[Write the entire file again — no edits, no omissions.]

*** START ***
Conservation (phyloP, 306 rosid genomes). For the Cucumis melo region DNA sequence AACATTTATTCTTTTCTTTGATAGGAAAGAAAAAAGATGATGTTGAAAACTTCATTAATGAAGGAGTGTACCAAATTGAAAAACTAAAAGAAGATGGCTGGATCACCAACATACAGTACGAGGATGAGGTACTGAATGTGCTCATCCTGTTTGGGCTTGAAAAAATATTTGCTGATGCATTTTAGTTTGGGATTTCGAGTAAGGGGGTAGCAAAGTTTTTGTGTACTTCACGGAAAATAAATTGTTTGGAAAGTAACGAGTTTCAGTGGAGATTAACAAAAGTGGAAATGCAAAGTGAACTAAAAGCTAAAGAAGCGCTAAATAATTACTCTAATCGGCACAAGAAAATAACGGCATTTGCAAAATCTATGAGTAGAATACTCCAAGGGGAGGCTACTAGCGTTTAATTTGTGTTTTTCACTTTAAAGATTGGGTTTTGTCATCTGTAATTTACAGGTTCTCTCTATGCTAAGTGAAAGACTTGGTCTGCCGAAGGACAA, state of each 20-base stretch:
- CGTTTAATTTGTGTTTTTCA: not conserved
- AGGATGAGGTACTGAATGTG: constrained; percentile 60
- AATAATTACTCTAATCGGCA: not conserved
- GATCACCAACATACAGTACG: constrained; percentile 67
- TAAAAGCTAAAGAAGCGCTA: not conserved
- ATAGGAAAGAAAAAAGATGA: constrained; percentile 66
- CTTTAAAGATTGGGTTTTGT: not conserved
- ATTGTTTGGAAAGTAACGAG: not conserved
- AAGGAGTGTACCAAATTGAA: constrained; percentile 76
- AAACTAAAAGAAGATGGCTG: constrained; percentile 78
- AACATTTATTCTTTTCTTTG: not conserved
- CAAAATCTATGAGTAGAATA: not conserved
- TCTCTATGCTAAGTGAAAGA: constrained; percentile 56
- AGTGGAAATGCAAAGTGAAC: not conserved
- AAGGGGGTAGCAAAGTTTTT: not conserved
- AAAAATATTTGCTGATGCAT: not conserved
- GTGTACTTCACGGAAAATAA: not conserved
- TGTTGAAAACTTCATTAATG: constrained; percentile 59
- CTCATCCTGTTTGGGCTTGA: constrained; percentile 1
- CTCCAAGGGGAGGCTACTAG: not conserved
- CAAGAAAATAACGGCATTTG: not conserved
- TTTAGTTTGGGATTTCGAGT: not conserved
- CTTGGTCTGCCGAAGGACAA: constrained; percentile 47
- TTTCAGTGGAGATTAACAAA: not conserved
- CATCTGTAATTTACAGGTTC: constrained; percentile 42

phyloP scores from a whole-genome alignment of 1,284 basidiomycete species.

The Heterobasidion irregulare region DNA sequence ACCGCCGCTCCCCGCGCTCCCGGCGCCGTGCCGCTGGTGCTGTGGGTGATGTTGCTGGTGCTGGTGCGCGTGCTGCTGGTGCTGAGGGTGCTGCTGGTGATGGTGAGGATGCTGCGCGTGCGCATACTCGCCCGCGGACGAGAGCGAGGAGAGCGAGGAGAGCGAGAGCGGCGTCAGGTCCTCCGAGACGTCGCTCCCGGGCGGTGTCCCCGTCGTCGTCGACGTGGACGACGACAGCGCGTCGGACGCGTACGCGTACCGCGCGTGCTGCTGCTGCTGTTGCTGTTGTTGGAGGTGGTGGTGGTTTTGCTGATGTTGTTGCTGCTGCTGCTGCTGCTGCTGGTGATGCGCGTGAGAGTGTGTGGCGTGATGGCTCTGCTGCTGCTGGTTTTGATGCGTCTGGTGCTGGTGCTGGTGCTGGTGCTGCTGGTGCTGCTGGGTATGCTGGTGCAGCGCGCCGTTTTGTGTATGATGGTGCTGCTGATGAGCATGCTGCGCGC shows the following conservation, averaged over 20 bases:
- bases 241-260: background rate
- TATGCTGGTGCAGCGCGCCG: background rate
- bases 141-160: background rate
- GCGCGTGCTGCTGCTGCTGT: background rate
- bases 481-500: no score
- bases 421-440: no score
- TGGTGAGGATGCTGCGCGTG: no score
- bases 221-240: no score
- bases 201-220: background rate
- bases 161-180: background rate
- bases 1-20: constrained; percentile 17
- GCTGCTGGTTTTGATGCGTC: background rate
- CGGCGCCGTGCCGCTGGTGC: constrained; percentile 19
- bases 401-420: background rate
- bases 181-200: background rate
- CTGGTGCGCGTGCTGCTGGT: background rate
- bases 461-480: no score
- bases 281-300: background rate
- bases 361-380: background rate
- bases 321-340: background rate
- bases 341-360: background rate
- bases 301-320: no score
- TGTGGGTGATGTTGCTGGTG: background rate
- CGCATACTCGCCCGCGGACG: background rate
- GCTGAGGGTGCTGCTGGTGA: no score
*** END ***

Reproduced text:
Conservation (phyloP, 306 rosid genomes). For the Cucumis melo region DNA sequence AACATTTATTCTTTTCTTTGATAGGAAAGAAAAAAGATGATGTTGAAAACTTCATTAATGAAGGAGTGTACCAAATTGAAAAACTAAAAGAAGATGGCTGGATCACCAACATACAGTACGAGGATGAGGTACTGAATGTGCTCATCCTGTTTGGGCTTGAAAAAATATTTGCTGATGCATTTTAGTTTGGGATTTCGAGTAAGGGGGTAGCAAAGTTTTTGTGTACTTCACGGAAAATAAATTGTTTGGAAAGTAACGAGTTTCAGTGGAGATTAACAAAAGTGGAAATGCAAAGTGAACTAAAAGCTAAAGAAGCGCTAAATAATTACTCTAATCGGCACAAGAAAATAACGGCATTTGCAAAATCTATGAGTAGAATACTCCAAGGGGAGGCTACTAGCGTTTAATTTGTGTTTTTCACTTTAAAGATTGGGTTTTGTCATCTGTAATTTACAGGTTCTCTCTATGCTAAGTGAAAGACTTGGTCTGCCGAAGGACAA, state of each 20-base stretch:
- CGTTTAATTTGTGTTTTTCA: not conserved
- AGGATGAGGTACTGAATGTG: constrained; percentile 60
- AATAATTACTCTAATCGGCA: not conserved
- GATCACCAACATACAGTACG: constrained; percentile 67
- TAAAAGCTAAAGAAGCGCTA: not conserved
- ATAGGAAAGAAAAAAGATGA: constrained; percentile 66
- CTTTAAAGATTGGGTTTTGT: not conserved
- ATTGTTTGGAAAGTAACGAG: not conserved
- AAGGAGTGTACCAAATTGAA: constrained; percentile 76
- AAACTAAAAGAAGATGGCTG: constrained; percentile 78
- AACATTTATTCTTTTCTTTG: not conserved
- CAAAATCTATGAGTAGAATA: not conserved
- TCTCTATGCTAAGTGAAAGA: constrained; percentile 56
- AGTGGAAATGCAAAGTGAAC: not conserved
- AAGGGGGTAGCAAAGTTTTT: not conserved
- AAAAATATTTGCTGATGCAT: not conserved
- GTGTACTTCACGGAAAATAA: not conserved
- TGTTGAAAACTTCATTAATG: constrained; percentile 59
- CTCATCCTGTTTGGGCTTGA: constrained; percentile 1
- CTCCAAGGGGAGGCTACTAG: not conserved
- CAAGAAAATAACGGCATTTG: not conserved
- TTTAGTTTGGGATTTCGAGT: not conserved
- CTTGGTCTGCCGAAGGACAA: constrained; percentile 47
- TTTCAGTGGAGATTAACAAA: not conserved
- CATCTGTAATTTACAGGTTC: constrained; percentile 42

phyloP scores from a whole-genome alignment of 1,284 basidiomycete species.

The Heterobasidion irregulare region DNA sequence ACCGCCGCTCCCCGCGCTCCCGGCGCCGTGCCGCTGGTGCTGTGGGTGATGTTGCTGGTGCTGGTGCGCGTGCTGCTGGTGCTGAGGGTGCTGCTGGTGATGGTGAGGATGCTGCGCGTGCGCATACTCGCCCGCGGACGAGAGCGAGGAGAGCGAGGAGAGCGAGAGCGGCGTCAGGTCCTCCGAGACGTCGCTCCCGGGCGGTGTCCCCGTCGTCGTCGACGTGGACGACGACAGCGCGTCGGACGCGTACGCGTACCGCGCGTGCTGCTGCTGCTGTTGCTGTTGTTGGAGGTGGTGGTGGTTTTGCTGATGTTGTTGCTGCTGCTGCTGCTGCTGCTGGTGATGCGCGTGAGAGTGTGTGGCGTGATGGCTCTGCTGCTGCTGGTTTTGATGCGTCTGGTGCTGGTGCTGGTGCTGGTGCTGCTGGTGCTGCTGGGTATGCTGGTGCAGCGCGCCGTTTTGTGTATGATGGTGCTGCTGATGAGCATGCTGCGCGC shows the following conservation, averaged over 20 bases:
- bases 241-260: background rate
- TATGCTGGTGCAGCGCGCCG: background rate
- bases 141-160: background rate
- GCGCGTGCTGCTGCTGCTGT: background rate
- bases 481-500: no score
- bases 421-440: no score
- TGGTGAGGATGCTGCGCGTG: no score
- bases 221-240: no score
- bases 201-220: background rate
- bases 161-180: background rate
- bases 1-20: constrained; percentile 17
- GCTGCTGGTTTTGATGCGTC: background rate
- CGGCGCCGTGCCGCTGGTGC: constrained; percentile 19
- bases 401-420: background rate
- bases 181-200: background rate
- CTGGTGCGCGTGCTGCTGGT: background rate
- bases 461-480: no score
- bases 281-300: background rate
- bases 361-380: background rate
- bases 321-340: background rate
- bases 341-360: background rate
- bases 301-320: no score
- TGTGGGTGATGTTGCTGGTG: background rate
- CGCATACTCGCCCGCGGACG: background rate
- GCTGAGGGTGCTGCTGGTGA: no score